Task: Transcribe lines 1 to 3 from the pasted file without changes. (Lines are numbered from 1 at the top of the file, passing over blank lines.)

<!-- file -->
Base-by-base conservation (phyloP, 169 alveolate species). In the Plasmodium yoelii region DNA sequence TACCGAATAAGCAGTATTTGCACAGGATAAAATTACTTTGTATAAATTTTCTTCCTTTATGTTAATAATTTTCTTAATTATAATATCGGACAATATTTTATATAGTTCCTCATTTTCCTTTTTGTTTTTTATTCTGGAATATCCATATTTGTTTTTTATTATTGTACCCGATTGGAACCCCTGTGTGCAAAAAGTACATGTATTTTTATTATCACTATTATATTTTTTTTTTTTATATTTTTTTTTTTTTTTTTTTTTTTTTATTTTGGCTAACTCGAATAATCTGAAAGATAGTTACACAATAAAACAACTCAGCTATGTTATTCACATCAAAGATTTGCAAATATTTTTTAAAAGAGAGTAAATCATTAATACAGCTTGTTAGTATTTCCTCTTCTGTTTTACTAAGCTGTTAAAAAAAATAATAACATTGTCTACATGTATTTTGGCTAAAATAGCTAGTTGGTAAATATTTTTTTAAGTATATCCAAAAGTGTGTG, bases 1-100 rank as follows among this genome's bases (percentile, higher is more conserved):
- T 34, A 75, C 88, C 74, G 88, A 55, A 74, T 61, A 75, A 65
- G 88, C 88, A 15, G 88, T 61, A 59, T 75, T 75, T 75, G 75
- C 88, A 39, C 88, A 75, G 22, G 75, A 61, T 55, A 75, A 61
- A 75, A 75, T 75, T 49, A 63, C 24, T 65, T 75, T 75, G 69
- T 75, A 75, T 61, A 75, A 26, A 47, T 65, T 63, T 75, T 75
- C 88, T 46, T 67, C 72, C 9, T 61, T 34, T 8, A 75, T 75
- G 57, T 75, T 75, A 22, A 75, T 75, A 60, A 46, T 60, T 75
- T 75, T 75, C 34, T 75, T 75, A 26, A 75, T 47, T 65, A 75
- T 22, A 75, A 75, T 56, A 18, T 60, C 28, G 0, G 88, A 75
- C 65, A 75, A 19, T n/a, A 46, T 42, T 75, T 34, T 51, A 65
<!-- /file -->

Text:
Base-by-base conservation (phyloP, 169 alveolate species). In the Plasmodium yoelii region DNA sequence TACCGAATAAGCAGTATTTGCACAGGATAAAATTACTTTGTATAAATTTTCTTCCTTTATGTTAATAATTTTCTTAATTATAATATCGGACAATATTTTATATAGTTCCTCATTTTCCTTTTTGTTTTTTATTCTGGAATATCCATATTTGTTTTTTATTATTGTACCCGATTGGAACCCCTGTGTGCAAAAAGTACATGTATTTTTATTATCACTATTATATTTTTTTTTTTTATATTTTTTTTTTTTTTTTTTTTTTTTTATTTTGGCTAACTCGAATAATCTGAAAGATAGTTACACAATAAAACAACTCAGCTATGTTATTCACATCAAAGATTTGCAAATATTTTTTAAAAGAGAGTAAATCATTAATACAGCTTGTTAGTATTTCCTCTTCTGTTTTACTAAGCTGTTAAAAAAAATAATAACATTGTCTACATGTATTTTGGCTAAAATAGCTAGTTGGTAAATATTTTTTTAAGTATATCCAAAAGTGTGTG, bases 1-100 rank as follows among this genome's bases (percentile, higher is more conserved):
- T 34, A 75, C 88, C 74, G 88, A 55, A 74, T 61, A 75, A 65
- G 88, C 88, A 15, G 88, T 61, A 59, T 75, T 75, T 75, G 75